Wholesale and retail investors are increasingly turning to alternative sourced of stable yield for their defensive sleeves, including looking at private debt as a source of credit according to Lonsec senior investment analyst Ron Mehmet.

Speaking with Conexus head of institutional content Alex Proimos as part of Investment Magazine’s Market Narratives podcast series, Mehmet said that QE has “basically squashed” the volatility seen after the initial pandemic developments in March, causing investors to focus more on yield than capital growth.

“Post this period the search for yield has become intense,” he said. “It’s been a difficult time for advisers to meet monthly private pension income targets, and a real double whammy for retirees.”

As a result, Mehmet says, investors are turning to alternative sources of credit, which private equity has been increasingly willing to facilitate.

“A lot of the lending that has traditionally been done by banks is now being done by private equity firms, [and] they’re offering better terms and conditions than bank loans,” he said.

Instead of being put off because the debt is less secure, Mehmet reckons investors are just getting more savvy about the debt they pick up. “Just like the analysts do on the equity side, it goes on the people’s skill to make sure they pick the right private debt lines, the securities are being picked at the top of the structure and they’ve done the correct analysis,” he explained.

More labour, more costs

Mehmet says the private equity push into debt is set to continue, but it faces challenges.

For a start, he says, private equity has to work harder in going to market than incumbent corporates. “It’s very labour intensive.”

When a company like BHP or CBA launches senior debt such as corporate bonds in to the market they’re already rated by the major agencies, Mehmet explains. As they’re publicly listed, with all the financials and relevant information listed on the ASX, it’s easy for credit teams to make a decision on whether to participate in the issuance almost immediately. “It all happens in virtually 24, 48 hours,” he said.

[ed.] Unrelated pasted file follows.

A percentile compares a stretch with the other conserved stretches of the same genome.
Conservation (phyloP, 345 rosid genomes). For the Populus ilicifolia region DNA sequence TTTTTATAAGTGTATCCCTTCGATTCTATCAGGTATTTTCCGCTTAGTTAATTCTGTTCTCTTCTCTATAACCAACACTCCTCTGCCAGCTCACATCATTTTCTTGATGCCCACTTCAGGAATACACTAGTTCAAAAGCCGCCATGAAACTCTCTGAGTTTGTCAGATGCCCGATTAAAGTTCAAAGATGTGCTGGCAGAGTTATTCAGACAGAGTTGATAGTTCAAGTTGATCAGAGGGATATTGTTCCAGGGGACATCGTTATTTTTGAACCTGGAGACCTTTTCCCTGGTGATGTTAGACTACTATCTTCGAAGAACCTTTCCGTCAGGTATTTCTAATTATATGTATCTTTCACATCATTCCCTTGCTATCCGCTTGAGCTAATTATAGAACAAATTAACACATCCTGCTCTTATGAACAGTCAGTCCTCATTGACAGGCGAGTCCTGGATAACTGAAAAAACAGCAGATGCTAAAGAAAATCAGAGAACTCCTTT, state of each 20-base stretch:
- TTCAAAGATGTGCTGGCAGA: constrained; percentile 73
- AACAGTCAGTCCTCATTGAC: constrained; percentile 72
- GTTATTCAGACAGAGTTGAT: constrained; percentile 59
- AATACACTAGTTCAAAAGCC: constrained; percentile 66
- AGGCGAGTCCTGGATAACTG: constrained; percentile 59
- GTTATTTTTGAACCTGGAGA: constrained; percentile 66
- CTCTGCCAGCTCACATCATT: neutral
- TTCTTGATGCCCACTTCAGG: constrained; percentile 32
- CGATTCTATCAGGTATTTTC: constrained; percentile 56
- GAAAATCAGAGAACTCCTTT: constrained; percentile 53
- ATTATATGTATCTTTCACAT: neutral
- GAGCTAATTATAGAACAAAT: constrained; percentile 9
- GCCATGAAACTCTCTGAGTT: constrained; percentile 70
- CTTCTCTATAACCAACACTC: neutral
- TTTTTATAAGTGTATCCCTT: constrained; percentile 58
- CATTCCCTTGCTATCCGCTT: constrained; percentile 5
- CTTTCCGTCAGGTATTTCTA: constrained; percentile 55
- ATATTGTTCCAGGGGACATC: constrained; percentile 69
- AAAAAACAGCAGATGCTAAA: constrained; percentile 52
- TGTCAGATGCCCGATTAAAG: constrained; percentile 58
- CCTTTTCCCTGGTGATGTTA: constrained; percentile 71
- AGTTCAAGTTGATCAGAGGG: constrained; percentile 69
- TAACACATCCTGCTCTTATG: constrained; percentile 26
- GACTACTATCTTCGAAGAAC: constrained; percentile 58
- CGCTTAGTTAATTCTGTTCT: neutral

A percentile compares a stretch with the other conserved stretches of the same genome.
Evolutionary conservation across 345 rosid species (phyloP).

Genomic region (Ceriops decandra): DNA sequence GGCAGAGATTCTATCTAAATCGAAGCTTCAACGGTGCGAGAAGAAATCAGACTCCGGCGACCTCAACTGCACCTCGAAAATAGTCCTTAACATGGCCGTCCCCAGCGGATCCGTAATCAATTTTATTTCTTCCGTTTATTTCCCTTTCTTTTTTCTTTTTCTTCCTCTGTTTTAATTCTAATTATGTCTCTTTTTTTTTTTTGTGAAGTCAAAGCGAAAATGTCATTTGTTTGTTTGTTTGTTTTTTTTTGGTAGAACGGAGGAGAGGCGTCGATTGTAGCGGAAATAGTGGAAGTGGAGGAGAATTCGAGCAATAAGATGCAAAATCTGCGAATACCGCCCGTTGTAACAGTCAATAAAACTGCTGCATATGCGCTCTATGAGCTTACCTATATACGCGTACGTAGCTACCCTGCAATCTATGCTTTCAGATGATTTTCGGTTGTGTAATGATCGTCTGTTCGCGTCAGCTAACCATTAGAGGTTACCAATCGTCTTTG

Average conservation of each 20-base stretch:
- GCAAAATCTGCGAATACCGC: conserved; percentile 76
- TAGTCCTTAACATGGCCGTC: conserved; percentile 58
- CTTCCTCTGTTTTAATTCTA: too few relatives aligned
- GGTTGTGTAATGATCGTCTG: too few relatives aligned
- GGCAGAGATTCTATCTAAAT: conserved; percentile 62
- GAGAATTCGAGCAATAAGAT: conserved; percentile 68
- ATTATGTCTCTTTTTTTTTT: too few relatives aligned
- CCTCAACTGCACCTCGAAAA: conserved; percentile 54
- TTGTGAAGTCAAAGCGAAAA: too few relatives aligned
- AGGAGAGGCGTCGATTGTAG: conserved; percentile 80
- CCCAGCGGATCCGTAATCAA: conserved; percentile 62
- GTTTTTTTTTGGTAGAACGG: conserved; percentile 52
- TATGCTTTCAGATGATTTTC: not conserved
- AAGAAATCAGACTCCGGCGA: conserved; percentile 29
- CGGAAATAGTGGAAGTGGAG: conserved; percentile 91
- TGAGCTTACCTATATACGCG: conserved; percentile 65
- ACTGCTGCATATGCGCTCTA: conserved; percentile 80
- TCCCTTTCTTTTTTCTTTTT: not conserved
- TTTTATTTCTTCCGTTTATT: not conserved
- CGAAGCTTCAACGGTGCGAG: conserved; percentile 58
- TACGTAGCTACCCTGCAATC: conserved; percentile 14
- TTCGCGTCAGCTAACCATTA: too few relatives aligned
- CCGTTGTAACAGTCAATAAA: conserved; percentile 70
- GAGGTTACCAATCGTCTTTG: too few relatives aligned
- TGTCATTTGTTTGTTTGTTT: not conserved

That’s in “complete contrast” to what happens in the private debt market, Mehmet reckons, “where you have little or not information”.

“You know about the company but if you want to know more you’ve got to ask for permission to look at the financials, you’ve got to negotiate virtually a loan contract and clauses and covenants and what triggers loan defaults and the expectations on the company to meet regular payments,” the analyst explained.

“All that takes several weeks of analysis, interpretation, negotiations and meetings to occur before there’s even a loan document finalised that both sides agree to. And then the debt can be issued into the private debt market,” he adds, noting that the increased resources required also raise the costs involved.

“And then the people that lend the money have got to make their own estimation of how much of the loan they want to participate in, how they rate the loan, and where do they want to price it at.”

Domestic debt hunger

Despite the handicap in getting to market, private equity’s push into debt markets will continue because of what Mehmet describes as an “increasing appetite” for the deals.

“Traditionally it’s been at the institutional level but now it’s becoming more prominent at the retail and wholesale level, getting access to this type of lending in order to diversify from traditional types of cash and fixed income that’s more publicly traded,’ he said.

The domestic market is actually undersupplied, he continued, and waiting on more private equity players to jump on board.

“In recent times there hasn’t been enough to go around and a lot of the private institutions have gone to the US and Europe,” he said. “But our market has been growing.”

The lending market in Australia has historically been on the conservative side, he noted, but more domestic fund managers are putting this type of asset in their portfolios for unitholders and clients.

“So there’s been increased supply, but there is more demand than supply,” he said.

Tahn Sharpe is a Sydney-based financial services journalist with a background in financial planning. He writes on advice, superannuation, investment, banking and insurance issues, is a certified SMSF Adviser and holds an Advanced Diploma of Financial Planning.
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